An interior decorator and a playboy songwriter share a telephone party line and size each other up.


Michael Gordon


Stanley Shapiro (screenplay), Maurice Richlin (screenplay) | 2 more credits »
Won 1 Oscar. Another 6 wins & 13 nominations. See more awards »





Cast overview, first billed only:
Rock Hudson ... Brad Allen
Doris Day ... Jan Morrow
Tony Randall ... Jonathan Forbes
Thelma Ritter ... Alma
Nick Adams ... Tony Walters
Julia Meade ... Marie
Allen Jenkins ... Harry
Marcel Dalio ... Pierot
Lee Patrick ... Mrs. Walters
Mary McCarty ... Nurse Resnick
Alex Gerry ... Dr. A.C. Maxwell
Hayden Rorke ... Mr. Conrad
Valerie Allen ... Eileen
Jacqueline Beer ... Yvette
Arlen Stuart Arlen Stuart ... Tilda


In New York, the interior decorator Jan Morrow and the wolf composer Brad Allen share a party line, but Brad keeps it busy most of the time flirting with his girlfriends. They do not know each other but Jan hates Brads since she needs the telephone for her business and can not use it. Coincidently Jan's wealthy client Jonathan Forbes that woos her is the best friend of Brad and he comments with him that he feels an unrequited love for Jan, who is a gorgeous woman. When Brad meets Jan by chance in a restaurant, he poses as a naive tourist from Texas named Rex Stetson and seduces her. But Jonathan hires a private eye to find who Rex Stetson is. Written by Claudio Carvalho, Rio de Janeiro, Brazil

Plot Summary | Add Synopsis


It's what goes on when the lights go off! See more »


Comedy | Romance


Passed | See all certifications »

Parents Guide:

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Did You Know?


At one point in the movie, Doris Day says that Rock Hudson's character is 6 foot 6 inches tall. He was really 6 foot 4 inches tall, but adding to his height made short actors like Tony Randall and Nick Adams seem taller. They were both 5 foot 8 inches or shorter. See more »


When at the bar singing 'Roly Poly' with Jan, "Rex" lets his real accent slip a few times. See more »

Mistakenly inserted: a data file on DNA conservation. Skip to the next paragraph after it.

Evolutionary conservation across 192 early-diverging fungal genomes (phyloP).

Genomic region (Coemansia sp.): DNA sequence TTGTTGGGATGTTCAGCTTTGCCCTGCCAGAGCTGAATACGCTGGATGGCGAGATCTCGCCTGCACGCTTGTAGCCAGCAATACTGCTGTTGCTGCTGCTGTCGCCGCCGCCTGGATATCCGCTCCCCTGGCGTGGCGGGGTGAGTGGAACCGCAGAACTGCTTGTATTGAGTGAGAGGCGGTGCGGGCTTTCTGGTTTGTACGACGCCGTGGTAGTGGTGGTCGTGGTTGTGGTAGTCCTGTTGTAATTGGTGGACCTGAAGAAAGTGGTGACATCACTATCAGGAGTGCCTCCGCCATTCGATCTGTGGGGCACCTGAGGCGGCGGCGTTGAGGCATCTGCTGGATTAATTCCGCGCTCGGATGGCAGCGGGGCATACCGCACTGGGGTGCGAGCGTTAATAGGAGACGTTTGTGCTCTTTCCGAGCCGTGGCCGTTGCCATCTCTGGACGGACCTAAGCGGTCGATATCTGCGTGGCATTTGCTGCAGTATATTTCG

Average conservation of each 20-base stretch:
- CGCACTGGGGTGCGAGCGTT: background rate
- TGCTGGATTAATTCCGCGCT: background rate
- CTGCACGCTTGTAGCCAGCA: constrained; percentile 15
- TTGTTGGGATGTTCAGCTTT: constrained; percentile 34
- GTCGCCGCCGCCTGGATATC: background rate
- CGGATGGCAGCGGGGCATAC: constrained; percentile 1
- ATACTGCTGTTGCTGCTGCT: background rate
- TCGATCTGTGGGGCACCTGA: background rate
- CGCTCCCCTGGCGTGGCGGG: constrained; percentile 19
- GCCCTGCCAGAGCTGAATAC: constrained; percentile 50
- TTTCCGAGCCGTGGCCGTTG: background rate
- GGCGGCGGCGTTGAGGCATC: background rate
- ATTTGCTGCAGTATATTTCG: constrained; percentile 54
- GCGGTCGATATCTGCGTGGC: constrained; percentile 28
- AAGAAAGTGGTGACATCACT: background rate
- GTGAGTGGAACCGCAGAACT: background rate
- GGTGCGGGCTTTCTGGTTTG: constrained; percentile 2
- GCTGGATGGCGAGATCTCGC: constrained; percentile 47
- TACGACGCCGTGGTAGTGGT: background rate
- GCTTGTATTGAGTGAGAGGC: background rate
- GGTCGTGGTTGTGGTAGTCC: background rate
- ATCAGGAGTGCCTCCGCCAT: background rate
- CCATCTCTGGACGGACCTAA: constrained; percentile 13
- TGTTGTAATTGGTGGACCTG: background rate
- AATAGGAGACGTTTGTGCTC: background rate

Brad Allen: Why don't you take her over for the rest of the evening?
Jonathan Forbes: Me?
Brad Allen: Yeah! Take her dancing maybe. She's dying to learn how to dance.
Jonathan Forbes: Wait wait. She doesn't know how to dance?
Brad Allen: Well naturally, she doesn't get out of the house very often.
Jonathan Forbes: What do you mean, "naturally"?
Brad Allen: Jonathan, believe me, you and Moose - I mean Miss Taggett will get along...
Jonathan Forbes: "Moose"?
Brad Allen: So what the girl picks up a nickname? You know, how cruel kids can be. Especially, when some is a little different.
Jonathan Forbes: Different? How Different?
See more »

Crazy Credits

As Doris Day sings 'Pillow Talk' over the closing credits, the film finishes with 'the end' on two horizontal pillows followed by 'not quite', 'not quite', 'not quite', 'not quite' stacked vertically on four pillows. See more »


Featured in The Movies: The Sixties (2019) See more »


Pillow Talk
Words and Music by Buddy Pepper and Inez James
Performed by Doris Day (uncredited)
See more »

User Reviews

The wildest behind in New York City!
22 May 2001 | by moonspinner55See all my reviews

One of the first (and certainly the most popular) of the early-'60s bedroom comedies--movies about sex that never use the word, relying instead on double entendres, implications and innuendo. A New York City party-line connects a single working girl--a somewhat rigid and humorless interior decorator with a shapely figure--and a bachelor songwriter and ladies' man who has one tune for every new gal. They're enemies on the phone-line only; once he gets a good look at her (or rather, her shimmying behind on the dancefloor of a nightclub), he decides to woo her using the alias of a shy Texas cowboy. In their first of three pictures together, Rock Hudson and Doris Day share fresh, happy chemistry; their love scenes are convincing--Hudson is a great kisser--and soon Day is singing "Possess Me" to herself on the car-ride with Hudson to his pal's country hideaway. Tony Randall (who also appeared with Hudson and Day in both 1961's "Lover Come Back" and 1964's "Send Me No Flowers") and Thelma Ritter are equally terrific, and the picture has a lovely, cocktail lounge-styled plastic-perkiness which is very winning. With the advent of '60s permissiveness on the screen, "Pillow Talk" (with it's winking, nudge-nudge 'naughtiness') soon looked coy and antiquated; however, it holds up nicely today. Five Oscar nominations--including Day as Best Actress (her only such nomination!)--with one win: for Stanley Shapiro and Maurice Richlin's original screenplay from an initial treatment by Russell Rouse and Clarence Greene. *** from ****

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English | French

Release Date:

7 October 1959 (USA) See more »

Also Known As:

Pillow Talk See more »


Box Office

Gross USA:

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Company Credits

Production Co:

Arwin Productions See more »
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Technical Specs


Sound Mix:

Mono (Westrex Recording System)


Color (Eastman Color)

Aspect Ratio:

2.35 : 1
See full technical specs »

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